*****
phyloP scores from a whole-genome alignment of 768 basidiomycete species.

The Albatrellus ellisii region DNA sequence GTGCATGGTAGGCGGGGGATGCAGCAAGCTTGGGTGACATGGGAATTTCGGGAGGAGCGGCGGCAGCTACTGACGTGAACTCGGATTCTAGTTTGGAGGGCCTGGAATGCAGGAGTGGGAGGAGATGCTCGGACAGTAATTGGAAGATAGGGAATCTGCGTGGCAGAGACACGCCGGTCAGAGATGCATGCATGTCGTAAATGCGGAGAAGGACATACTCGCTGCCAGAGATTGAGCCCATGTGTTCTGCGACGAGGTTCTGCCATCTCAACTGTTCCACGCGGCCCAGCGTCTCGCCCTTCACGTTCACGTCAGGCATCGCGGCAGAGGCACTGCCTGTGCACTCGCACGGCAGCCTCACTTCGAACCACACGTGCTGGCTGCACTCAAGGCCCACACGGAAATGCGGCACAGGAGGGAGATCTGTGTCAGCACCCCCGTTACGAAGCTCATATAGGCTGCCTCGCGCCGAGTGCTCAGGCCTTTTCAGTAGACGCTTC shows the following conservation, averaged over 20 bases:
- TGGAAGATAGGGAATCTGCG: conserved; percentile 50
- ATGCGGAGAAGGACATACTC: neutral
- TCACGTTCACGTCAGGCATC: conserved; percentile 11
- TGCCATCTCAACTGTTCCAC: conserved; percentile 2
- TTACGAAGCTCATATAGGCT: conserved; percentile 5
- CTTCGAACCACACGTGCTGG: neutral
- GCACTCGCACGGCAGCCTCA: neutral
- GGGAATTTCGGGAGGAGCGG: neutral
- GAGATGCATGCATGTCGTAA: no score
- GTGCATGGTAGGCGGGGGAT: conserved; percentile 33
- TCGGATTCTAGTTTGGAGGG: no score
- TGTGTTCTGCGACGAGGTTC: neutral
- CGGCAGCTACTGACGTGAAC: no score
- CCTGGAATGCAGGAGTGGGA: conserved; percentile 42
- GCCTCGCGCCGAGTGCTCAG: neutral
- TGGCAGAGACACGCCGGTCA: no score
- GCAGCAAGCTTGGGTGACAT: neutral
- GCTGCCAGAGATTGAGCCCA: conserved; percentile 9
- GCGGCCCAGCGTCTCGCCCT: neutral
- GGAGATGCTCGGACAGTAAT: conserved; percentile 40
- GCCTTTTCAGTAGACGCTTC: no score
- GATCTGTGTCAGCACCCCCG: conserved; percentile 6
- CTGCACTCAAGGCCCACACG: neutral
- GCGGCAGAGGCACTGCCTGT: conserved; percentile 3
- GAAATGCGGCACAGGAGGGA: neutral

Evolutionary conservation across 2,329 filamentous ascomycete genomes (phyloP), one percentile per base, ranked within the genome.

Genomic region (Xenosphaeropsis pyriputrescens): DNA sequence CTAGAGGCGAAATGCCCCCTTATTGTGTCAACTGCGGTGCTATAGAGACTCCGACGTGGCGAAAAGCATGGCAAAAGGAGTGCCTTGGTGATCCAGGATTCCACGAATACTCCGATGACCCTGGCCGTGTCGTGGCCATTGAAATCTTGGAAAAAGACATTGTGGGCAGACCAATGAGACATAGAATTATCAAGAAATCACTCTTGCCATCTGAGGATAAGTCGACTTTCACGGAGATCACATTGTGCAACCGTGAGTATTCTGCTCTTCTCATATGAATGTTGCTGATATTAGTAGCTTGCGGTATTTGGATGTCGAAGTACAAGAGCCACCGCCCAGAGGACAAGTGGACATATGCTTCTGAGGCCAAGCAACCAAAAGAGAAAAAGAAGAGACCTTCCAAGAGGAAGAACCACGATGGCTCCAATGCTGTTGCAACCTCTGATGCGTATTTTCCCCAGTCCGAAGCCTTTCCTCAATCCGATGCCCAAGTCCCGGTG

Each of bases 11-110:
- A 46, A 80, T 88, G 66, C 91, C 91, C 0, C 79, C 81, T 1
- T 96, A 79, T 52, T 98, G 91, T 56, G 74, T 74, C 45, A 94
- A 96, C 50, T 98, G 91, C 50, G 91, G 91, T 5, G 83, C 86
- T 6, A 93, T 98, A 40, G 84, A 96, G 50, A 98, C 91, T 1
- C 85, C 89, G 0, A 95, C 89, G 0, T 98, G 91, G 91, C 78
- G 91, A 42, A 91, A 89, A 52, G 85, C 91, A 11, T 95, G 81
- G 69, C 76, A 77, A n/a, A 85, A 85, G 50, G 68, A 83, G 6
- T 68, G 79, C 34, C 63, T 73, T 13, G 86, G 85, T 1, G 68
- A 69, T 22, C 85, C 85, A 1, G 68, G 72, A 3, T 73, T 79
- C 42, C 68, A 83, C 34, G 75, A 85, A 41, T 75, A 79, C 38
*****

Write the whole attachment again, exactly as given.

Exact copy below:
phyloP scores from a whole-genome alignment of 768 basidiomycete species.

The Albatrellus ellisii region DNA sequence GTGCATGGTAGGCGGGGGATGCAGCAAGCTTGGGTGACATGGGAATTTCGGGAGGAGCGGCGGCAGCTACTGACGTGAACTCGGATTCTAGTTTGGAGGGCCTGGAATGCAGGAGTGGGAGGAGATGCTCGGACAGTAATTGGAAGATAGGGAATCTGCGTGGCAGAGACACGCCGGTCAGAGATGCATGCATGTCGTAAATGCGGAGAAGGACATACTCGCTGCCAGAGATTGAGCCCATGTGTTCTGCGACGAGGTTCTGCCATCTCAACTGTTCCACGCGGCCCAGCGTCTCGCCCTTCACGTTCACGTCAGGCATCGCGGCAGAGGCACTGCCTGTGCACTCGCACGGCAGCCTCACTTCGAACCACACGTGCTGGCTGCACTCAAGGCCCACACGGAAATGCGGCACAGGAGGGAGATCTGTGTCAGCACCCCCGTTACGAAGCTCATATAGGCTGCCTCGCGCCGAGTGCTCAGGCCTTTTCAGTAGACGCTTC shows the following conservation, averaged over 20 bases:
- TGGAAGATAGGGAATCTGCG: conserved; percentile 50
- ATGCGGAGAAGGACATACTC: neutral
- TCACGTTCACGTCAGGCATC: conserved; percentile 11
- TGCCATCTCAACTGTTCCAC: conserved; percentile 2
- TTACGAAGCTCATATAGGCT: conserved; percentile 5
- CTTCGAACCACACGTGCTGG: neutral
- GCACTCGCACGGCAGCCTCA: neutral
- GGGAATTTCGGGAGGAGCGG: neutral
- GAGATGCATGCATGTCGTAA: no score
- GTGCATGGTAGGCGGGGGAT: conserved; percentile 33
- TCGGATTCTAGTTTGGAGGG: no score
- TGTGTTCTGCGACGAGGTTC: neutral
- CGGCAGCTACTGACGTGAAC: no score
- CCTGGAATGCAGGAGTGGGA: conserved; percentile 42
- GCCTCGCGCCGAGTGCTCAG: neutral
- TGGCAGAGACACGCCGGTCA: no score
- GCAGCAAGCTTGGGTGACAT: neutral
- GCTGCCAGAGATTGAGCCCA: conserved; percentile 9
- GCGGCCCAGCGTCTCGCCCT: neutral
- GGAGATGCTCGGACAGTAAT: conserved; percentile 40
- GCCTTTTCAGTAGACGCTTC: no score
- GATCTGTGTCAGCACCCCCG: conserved; percentile 6
- CTGCACTCAAGGCCCACACG: neutral
- GCGGCAGAGGCACTGCCTGT: conserved; percentile 3
- GAAATGCGGCACAGGAGGGA: neutral

Evolutionary conservation across 2,329 filamentous ascomycete genomes (phyloP), one percentile per base, ranked within the genome.

Genomic region (Xenosphaeropsis pyriputrescens): DNA sequence CTAGAGGCGAAATGCCCCCTTATTGTGTCAACTGCGGTGCTATAGAGACTCCGACGTGGCGAAAAGCATGGCAAAAGGAGTGCCTTGGTGATCCAGGATTCCACGAATACTCCGATGACCCTGGCCGTGTCGTGGCCATTGAAATCTTGGAAAAAGACATTGTGGGCAGACCAATGAGACATAGAATTATCAAGAAATCACTCTTGCCATCTGAGGATAAGTCGACTTTCACGGAGATCACATTGTGCAACCGTGAGTATTCTGCTCTTCTCATATGAATGTTGCTGATATTAGTAGCTTGCGGTATTTGGATGTCGAAGTACAAGAGCCACCGCCCAGAGGACAAGTGGACATATGCTTCTGAGGCCAAGCAACCAAAAGAGAAAAAGAAGAGACCTTCCAAGAGGAAGAACCACGATGGCTCCAATGCTGTTGCAACCTCTGATGCGTATTTTCCCCAGTCCGAAGCCTTTCCTCAATCCGATGCCCAAGTCCCGGTG

Each of bases 11-110:
- A 46, A 80, T 88, G 66, C 91, C 91, C 0, C 79, C 81, T 1
- T 96, A 79, T 52, T 98, G 91, T 56, G 74, T 74, C 45, A 94
- A 96, C 50, T 98, G 91, C 50, G 91, G 91, T 5, G 83, C 86
- T 6, A 93, T 98, A 40, G 84, A 96, G 50, A 98, C 91, T 1
- C 85, C 89, G 0, A 95, C 89, G 0, T 98, G 91, G 91, C 78
- G 91, A 42, A 91, A 89, A 52, G 85, C 91, A 11, T 95, G 81
- G 69, C 76, A 77, A n/a, A 85, A 85, G 50, G 68, A 83, G 6
- T 68, G 79, C 34, C 63, T 73, T 13, G 86, G 85, T 1, G 68
- A 69, T 22, C 85, C 85, A 1, G 68, G 72, A 3, T 73, T 79
- C 42, C 68, A 83, C 34, G 75, A 85, A 41, T 75, A 79, C 38